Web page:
“Atomic Habits” is a nice, short read. Sometimes you need a break from hefty books like Nassim Nicholas Taleb’s Antifragile, or Walter Isaacson’s Leonardo da Vinci. Nonetheless, I found the book interesting and informative.
James Clear brings a really good mix of his own personal experience, and relevant science – probably not as thoroughly as Matthew Walker’s Why We Sleep, but then again the latter author is a sleep researcher.
Some of my key takeaways were:
- Habits are a way to make actions somewhat autonomic – imagine how much easier your life would be if all the necessary, tedious things were autonomic.
- You can’t just stop a habit, you have to redirect/replace it.
- Habit stacking is a useful technique to give habits more weight. For example I have some medication I must take every day. When I wake up, I’ve built a habit of having a glass of water, and onto that habit I stack taking said medication.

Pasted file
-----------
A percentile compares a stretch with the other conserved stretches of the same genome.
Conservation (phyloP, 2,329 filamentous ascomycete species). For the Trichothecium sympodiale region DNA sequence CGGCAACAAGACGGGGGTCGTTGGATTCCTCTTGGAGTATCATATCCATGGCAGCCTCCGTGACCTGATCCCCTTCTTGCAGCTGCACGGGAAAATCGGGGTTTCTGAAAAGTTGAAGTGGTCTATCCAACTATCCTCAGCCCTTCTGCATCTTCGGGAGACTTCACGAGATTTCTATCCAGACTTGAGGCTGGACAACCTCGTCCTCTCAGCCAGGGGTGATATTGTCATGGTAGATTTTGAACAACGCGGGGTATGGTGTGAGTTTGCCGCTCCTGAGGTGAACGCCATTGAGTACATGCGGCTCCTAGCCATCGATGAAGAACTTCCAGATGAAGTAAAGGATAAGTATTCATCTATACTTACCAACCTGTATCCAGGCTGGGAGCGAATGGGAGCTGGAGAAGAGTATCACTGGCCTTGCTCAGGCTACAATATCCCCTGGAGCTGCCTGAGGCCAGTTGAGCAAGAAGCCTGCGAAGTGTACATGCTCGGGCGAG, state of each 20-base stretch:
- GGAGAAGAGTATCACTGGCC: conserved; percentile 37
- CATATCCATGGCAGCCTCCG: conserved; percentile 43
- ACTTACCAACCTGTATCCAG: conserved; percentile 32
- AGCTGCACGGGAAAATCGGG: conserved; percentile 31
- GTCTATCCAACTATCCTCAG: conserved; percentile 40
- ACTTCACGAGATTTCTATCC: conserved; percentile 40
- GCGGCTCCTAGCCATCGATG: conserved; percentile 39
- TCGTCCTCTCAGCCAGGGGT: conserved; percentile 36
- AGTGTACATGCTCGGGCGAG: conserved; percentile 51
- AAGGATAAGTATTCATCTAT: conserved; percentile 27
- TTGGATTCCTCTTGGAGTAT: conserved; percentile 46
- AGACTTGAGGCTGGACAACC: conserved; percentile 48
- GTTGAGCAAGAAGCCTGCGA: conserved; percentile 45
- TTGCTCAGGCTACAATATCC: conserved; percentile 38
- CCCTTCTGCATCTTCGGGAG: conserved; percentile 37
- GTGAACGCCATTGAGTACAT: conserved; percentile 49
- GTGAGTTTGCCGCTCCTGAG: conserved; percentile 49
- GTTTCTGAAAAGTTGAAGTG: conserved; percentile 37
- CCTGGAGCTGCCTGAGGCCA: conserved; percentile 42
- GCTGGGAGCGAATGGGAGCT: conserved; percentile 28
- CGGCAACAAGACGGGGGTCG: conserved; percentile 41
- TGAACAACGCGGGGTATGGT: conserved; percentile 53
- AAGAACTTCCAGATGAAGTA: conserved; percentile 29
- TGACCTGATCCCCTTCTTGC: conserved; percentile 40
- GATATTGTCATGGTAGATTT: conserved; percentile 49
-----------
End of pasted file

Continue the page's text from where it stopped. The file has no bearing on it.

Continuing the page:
The book is written in a very approachable, first-person voice, and as mentioned earlier, it is quite a quick read. I thoroughly recommend it for you’re week’s commute, or a shortish flight.
One thought on “Book Review: Atomic Habits by James Clear”
Loved the review. I’ll definitely have to check out the book. Have you had a chance to check out Charles Duhigg’s book, The Power of Habit? They seem to cover a lot of the same ground, so the two might synergize well together for a more solid understanding of the material. I covered some of Duhigg’s material in an article lately, and I’d love to get some feedback. In the article I try to ground our understanding of habit in a manner that is useful in business. Maybe you’d have more insight into the topic with what you’ve learned from Atomic Habits. It’s always nice to hear a fresh perspective.
If you’re interested, here’s the link to my article: http://etsocialum.com/habits-in-the-workplace/